A Cup of Caen: The Spying Game

Tomorrow we will finally get to see Artemis Racing and Prada take to the America's Cup racecourse to do battle in the Louis Vuitton Cup Semifinals, so I wanted to spend today on the subject of what it really takes to dominate in the America's Cup. I am not talking about teamwork, resiliency or athletic prowess. We are not going to discuss boat design, the intricacies of daggerboards and rudder elevators. And we certainly are not going to talk about the effort required to get these gigantic craft ready to sail consistently every day.

Nope, today we are talking spying!

One of the glorious aspects of the America's Cup is that, along with everything else (location, boats, etc.) that has to be decided every go around, the teams get together and decide the proper way to spy. That's right -- not only does this event condone spying, it is actually written into the rules. Think about that for a second. Bill Belichick of the New England Patriots became a pariah in the NFL when he was caught spying. Teams in baseball practically go insane when they think another team is stealing their signs. But in the Cup, it's just part of the whole circus.

Last week when I was onboard the Oracle boat, we sailed past the Artemis catamaran and the Oracle crew gave them a big cheer, welcoming them back to The Bay. It was a happy, compassionate moment from the local side, which made it even more amusing that an hour later, when I was on an Oracle support boat, we were chasing down that exact same blue Artemis boat. Next to me was Matthew Mason, who as well as being a grinder for the team, is also one of their top spies. We had the boat full speed as we labored to catch up with Artemis as she flew through the south bay heading back to Alameda. And as is often the case with spies and the Cup, we were not the only ones out there. Positioned between us and Artemis was one of the chase boats for Prada, the Italian syndicate. Both that boat and ours were doing the same thing, trying to line up with Artemis and match her speed. That information plus the angle at which we were heading would be added to their dossier on the Swede's new boat.

Mason is infamous at this point for his actions down in New Zealand last winter, where he ran afoul of some of the rules around spying. The rules state that no team may approach another teams within a prescribed distance, but Mason figured out a clever workaround. The Prada boat would come out of their base the same way every morning, so he just parked his boat in front of the channel and then cut his motor. When the Prada boat swept past, yelling and screaming at the trespasser, in reality they had approached Mason, not the other way around.

At least that's how Oracle saw it. The America's Cup jury thought otherwise and docked Oracle five days of sailing practice for breaking the spying rules and getting too close to Prada. Back up in the Bay Area, the Oracle team quickly dubbed the break "The Matthew Mason Memorial Holiday." It was the beginning of an eventful tour of duty for Mason. He was particularly interested in the 33-foot catamarans that the Kiwis used to first try out sailing on foils. Every time one would come out, he would shadow it in a chase boat. Mason explained the Kiwis' counter-maneuver. "They were pretty on edge about us watching them and I am sure it was annoying. They had two little 33s where they learned to foil and we would be watching those and one boat would go off one way and one would go the other way and they would split them and then the boat that we were following wouldn't do much. That was ploy with them."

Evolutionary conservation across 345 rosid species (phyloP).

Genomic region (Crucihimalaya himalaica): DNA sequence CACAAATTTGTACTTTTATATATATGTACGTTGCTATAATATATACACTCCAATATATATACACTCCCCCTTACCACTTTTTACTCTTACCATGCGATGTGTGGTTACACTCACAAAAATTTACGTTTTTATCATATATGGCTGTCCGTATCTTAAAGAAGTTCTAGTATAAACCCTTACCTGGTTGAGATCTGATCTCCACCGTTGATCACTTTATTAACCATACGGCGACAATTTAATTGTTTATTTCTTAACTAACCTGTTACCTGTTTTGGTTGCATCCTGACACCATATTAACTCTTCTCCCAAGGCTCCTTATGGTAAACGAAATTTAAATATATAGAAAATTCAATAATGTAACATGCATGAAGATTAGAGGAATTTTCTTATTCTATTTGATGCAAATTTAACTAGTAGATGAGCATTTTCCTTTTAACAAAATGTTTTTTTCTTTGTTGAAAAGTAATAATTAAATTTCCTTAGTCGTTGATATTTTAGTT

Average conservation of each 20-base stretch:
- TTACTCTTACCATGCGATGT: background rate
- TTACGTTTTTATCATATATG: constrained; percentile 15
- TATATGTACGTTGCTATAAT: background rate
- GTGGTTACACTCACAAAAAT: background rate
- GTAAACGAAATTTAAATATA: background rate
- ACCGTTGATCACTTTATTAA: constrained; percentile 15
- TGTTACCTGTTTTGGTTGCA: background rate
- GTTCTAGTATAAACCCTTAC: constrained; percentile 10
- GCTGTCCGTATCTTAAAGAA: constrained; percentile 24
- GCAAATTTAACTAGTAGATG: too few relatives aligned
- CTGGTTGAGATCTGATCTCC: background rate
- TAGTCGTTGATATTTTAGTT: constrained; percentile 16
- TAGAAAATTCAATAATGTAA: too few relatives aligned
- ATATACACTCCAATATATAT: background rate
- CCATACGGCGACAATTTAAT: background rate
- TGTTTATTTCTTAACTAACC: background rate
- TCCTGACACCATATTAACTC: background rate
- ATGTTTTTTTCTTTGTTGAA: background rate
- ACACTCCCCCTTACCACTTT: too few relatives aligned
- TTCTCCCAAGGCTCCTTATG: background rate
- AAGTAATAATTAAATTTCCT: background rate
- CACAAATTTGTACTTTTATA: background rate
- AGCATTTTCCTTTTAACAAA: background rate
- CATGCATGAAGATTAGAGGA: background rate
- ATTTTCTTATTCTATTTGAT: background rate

And so went the cat and mouse down in New Zealand. At least Mason was able to stay hidden for a short period, unlike the fate that befell Artemis Racing's Adam May. "I got caught by the local TV there the first day in town," said May. "I was pretty obvious with the large lens on the other side of the viaduct and they spotted me pretty quickly and that night I was named and shamed on the national news."

In years past, teams have gone even further in search of that one edge that will guarantee a victory. In 1992, Mason was with the New Zealand team in San Diego, and told me the following tale about a scuba spy. "We were launching one day and we had one team in the water, and we had one guy look down twenty feet off the dock and he saw some bubbles coming up to the surface and yelled at some of our young guys, and they dived into the water. This guy started about a mile away and got about 100 feet from the boat and we dragged him out of the water and then we had the police come down and arrest him."

Adam May had a similar experience, albeit on land, the last Cup in Valencia, Spain. "There are plenty of schemes and disguises but you soon pick out who are the spies and you have a folder of who are the spies of the different teams and what people are looking for," says May. "One day I spotted someone from another team, and he was at the end of the dock and we were both looking at each other guessing whether we were both in the spying game. I tailed him back on a bike and he is on his bike looking around to see if I am following him. So he overshoots the base and he thinks he has lost me, so he circles back around and glances around and walks into the back entrance. It's quite the comedy."

The tales may be comedy, but the results are no laughing matter, since one wrong call could doom a team. The hardest part for all the spies is to balance their own development with the perceived benefit of a change. Says May, "that's the hardest bit about the whole thing, quantifying the difference of where someone is and where you are. You might measure some speed numbers and values but if you aren't sailing at the same time and similar wind conditions its always little subjective to actually get a comparison. It is always experience and a gut feel that comes into play. "